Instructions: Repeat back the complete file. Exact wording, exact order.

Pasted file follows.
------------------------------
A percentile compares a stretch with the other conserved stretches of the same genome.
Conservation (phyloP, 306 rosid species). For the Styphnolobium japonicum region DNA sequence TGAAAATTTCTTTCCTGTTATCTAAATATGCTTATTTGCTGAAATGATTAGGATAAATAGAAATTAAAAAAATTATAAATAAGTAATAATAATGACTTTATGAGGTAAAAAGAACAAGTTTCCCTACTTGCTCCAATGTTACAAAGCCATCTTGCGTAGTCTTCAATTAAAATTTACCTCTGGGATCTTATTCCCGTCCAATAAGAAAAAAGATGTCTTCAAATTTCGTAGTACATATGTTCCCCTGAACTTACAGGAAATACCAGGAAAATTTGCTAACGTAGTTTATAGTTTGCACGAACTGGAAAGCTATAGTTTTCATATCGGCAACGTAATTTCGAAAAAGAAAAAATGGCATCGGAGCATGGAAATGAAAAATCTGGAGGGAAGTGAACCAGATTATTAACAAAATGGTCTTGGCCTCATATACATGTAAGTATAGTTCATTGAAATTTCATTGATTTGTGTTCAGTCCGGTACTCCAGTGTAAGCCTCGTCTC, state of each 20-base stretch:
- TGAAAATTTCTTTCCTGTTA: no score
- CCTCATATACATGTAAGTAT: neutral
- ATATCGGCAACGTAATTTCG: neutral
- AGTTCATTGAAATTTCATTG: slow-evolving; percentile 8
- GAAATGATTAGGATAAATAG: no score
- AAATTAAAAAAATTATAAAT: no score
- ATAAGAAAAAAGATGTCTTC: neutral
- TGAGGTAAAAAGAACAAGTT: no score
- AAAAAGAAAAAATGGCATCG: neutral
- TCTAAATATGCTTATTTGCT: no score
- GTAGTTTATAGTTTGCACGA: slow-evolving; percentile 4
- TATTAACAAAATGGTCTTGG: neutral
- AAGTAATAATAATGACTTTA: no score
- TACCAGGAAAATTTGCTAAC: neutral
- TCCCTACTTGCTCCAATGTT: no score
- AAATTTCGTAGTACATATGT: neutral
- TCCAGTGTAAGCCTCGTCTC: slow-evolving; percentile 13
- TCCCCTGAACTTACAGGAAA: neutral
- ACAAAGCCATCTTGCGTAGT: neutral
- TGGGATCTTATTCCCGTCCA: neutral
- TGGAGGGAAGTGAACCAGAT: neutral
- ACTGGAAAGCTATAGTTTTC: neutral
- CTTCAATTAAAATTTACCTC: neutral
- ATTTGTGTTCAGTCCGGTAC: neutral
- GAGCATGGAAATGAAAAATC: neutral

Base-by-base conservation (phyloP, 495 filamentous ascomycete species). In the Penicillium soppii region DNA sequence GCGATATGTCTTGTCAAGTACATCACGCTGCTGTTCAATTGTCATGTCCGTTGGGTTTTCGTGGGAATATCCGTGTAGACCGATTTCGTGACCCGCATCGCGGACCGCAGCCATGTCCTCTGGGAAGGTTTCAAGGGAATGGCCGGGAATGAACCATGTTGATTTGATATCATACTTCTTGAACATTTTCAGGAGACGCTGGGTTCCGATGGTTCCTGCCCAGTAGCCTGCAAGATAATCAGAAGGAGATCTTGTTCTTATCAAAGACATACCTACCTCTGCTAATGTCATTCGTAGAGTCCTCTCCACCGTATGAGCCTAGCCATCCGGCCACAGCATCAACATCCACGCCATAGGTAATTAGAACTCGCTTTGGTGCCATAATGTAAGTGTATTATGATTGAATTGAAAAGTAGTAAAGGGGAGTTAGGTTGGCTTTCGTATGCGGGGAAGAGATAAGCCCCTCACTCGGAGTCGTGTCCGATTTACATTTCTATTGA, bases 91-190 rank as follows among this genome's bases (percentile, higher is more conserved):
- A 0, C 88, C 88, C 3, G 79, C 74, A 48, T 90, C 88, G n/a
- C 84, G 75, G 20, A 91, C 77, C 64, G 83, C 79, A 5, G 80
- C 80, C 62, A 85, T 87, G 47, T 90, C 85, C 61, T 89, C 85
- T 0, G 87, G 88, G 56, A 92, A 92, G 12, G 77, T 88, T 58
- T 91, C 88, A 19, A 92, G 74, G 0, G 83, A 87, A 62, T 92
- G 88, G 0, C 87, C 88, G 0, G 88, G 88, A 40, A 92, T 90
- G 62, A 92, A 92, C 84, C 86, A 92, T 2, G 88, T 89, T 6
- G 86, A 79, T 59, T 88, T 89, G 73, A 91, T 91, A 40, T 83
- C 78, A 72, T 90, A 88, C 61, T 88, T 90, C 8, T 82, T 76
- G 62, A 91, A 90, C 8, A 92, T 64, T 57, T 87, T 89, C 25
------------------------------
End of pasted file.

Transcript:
A percentile compares a stretch with the other conserved stretches of the same genome.
Conservation (phyloP, 306 rosid species). For the Styphnolobium japonicum region DNA sequence TGAAAATTTCTTTCCTGTTATCTAAATATGCTTATTTGCTGAAATGATTAGGATAAATAGAAATTAAAAAAATTATAAATAAGTAATAATAATGACTTTATGAGGTAAAAAGAACAAGTTTCCCTACTTGCTCCAATGTTACAAAGCCATCTTGCGTAGTCTTCAATTAAAATTTACCTCTGGGATCTTATTCCCGTCCAATAAGAAAAAAGATGTCTTCAAATTTCGTAGTACATATGTTCCCCTGAACTTACAGGAAATACCAGGAAAATTTGCTAACGTAGTTTATAGTTTGCACGAACTGGAAAGCTATAGTTTTCATATCGGCAACGTAATTTCGAAAAAGAAAAAATGGCATCGGAGCATGGAAATGAAAAATCTGGAGGGAAGTGAACCAGATTATTAACAAAATGGTCTTGGCCTCATATACATGTAAGTATAGTTCATTGAAATTTCATTGATTTGTGTTCAGTCCGGTACTCCAGTGTAAGCCTCGTCTC, state of each 20-base stretch:
- TGAAAATTTCTTTCCTGTTA: no score
- CCTCATATACATGTAAGTAT: neutral
- ATATCGGCAACGTAATTTCG: neutral
- AGTTCATTGAAATTTCATTG: slow-evolving; percentile 8
- GAAATGATTAGGATAAATAG: no score
- AAATTAAAAAAATTATAAAT: no score
- ATAAGAAAAAAGATGTCTTC: neutral
- TGAGGTAAAAAGAACAAGTT: no score
- AAAAAGAAAAAATGGCATCG: neutral
- TCTAAATATGCTTATTTGCT: no score
- GTAGTTTATAGTTTGCACGA: slow-evolving; percentile 4
- TATTAACAAAATGGTCTTGG: neutral
- AAGTAATAATAATGACTTTA: no score
- TACCAGGAAAATTTGCTAAC: neutral
- TCCCTACTTGCTCCAATGTT: no score
- AAATTTCGTAGTACATATGT: neutral
- TCCAGTGTAAGCCTCGTCTC: slow-evolving; percentile 13
- TCCCCTGAACTTACAGGAAA: neutral
- ACAAAGCCATCTTGCGTAGT: neutral
- TGGGATCTTATTCCCGTCCA: neutral
- TGGAGGGAAGTGAACCAGAT: neutral
- ACTGGAAAGCTATAGTTTTC: neutral
- CTTCAATTAAAATTTACCTC: neutral
- ATTTGTGTTCAGTCCGGTAC: neutral
- GAGCATGGAAATGAAAAATC: neutral

Base-by-base conservation (phyloP, 495 filamentous ascomycete species). In the Penicillium soppii region DNA sequence GCGATATGTCTTGTCAAGTACATCACGCTGCTGTTCAATTGTCATGTCCGTTGGGTTTTCGTGGGAATATCCGTGTAGACCGATTTCGTGACCCGCATCGCGGACCGCAGCCATGTCCTCTGGGAAGGTTTCAAGGGAATGGCCGGGAATGAACCATGTTGATTTGATATCATACTTCTTGAACATTTTCAGGAGACGCTGGGTTCCGATGGTTCCTGCCCAGTAGCCTGCAAGATAATCAGAAGGAGATCTTGTTCTTATCAAAGACATACCTACCTCTGCTAATGTCATTCGTAGAGTCCTCTCCACCGTATGAGCCTAGCCATCCGGCCACAGCATCAACATCCACGCCATAGGTAATTAGAACTCGCTTTGGTGCCATAATGTAAGTGTATTATGATTGAATTGAAAAGTAGTAAAGGGGAGTTAGGTTGGCTTTCGTATGCGGGGAAGAGATAAGCCCCTCACTCGGAGTCGTGTCCGATTTACATTTCTATTGA, bases 91-190 rank as follows among this genome's bases (percentile, higher is more conserved):
- A 0, C 88, C 88, C 3, G 79, C 74, A 48, T 90, C 88, G n/a
- C 84, G 75, G 20, A 91, C 77, C 64, G 83, C 79, A 5, G 80
- C 80, C 62, A 85, T 87, G 47, T 90, C 85, C 61, T 89, C 85
- T 0, G 87, G 88, G 56, A 92, A 92, G 12, G 77, T 88, T 58
- T 91, C 88, A 19, A 92, G 74, G 0, G 83, A 87, A 62, T 92
- G 88, G 0, C 87, C 88, G 0, G 88, G 88, A 40, A 92, T 90
- G 62, A 92, A 92, C 84, C 86, A 92, T 2, G 88, T 89, T 6
- G 86, A 79, T 59, T 88, T 89, G 73, A 91, T 91, A 40, T 83
- C 78, A 72, T 90, A 88, C 61, T 88, T 90, C 8, T 82, T 76
- G 62, A 91, A 90, C 8, A 92, T 64, T 57, T 87, T 89, C 25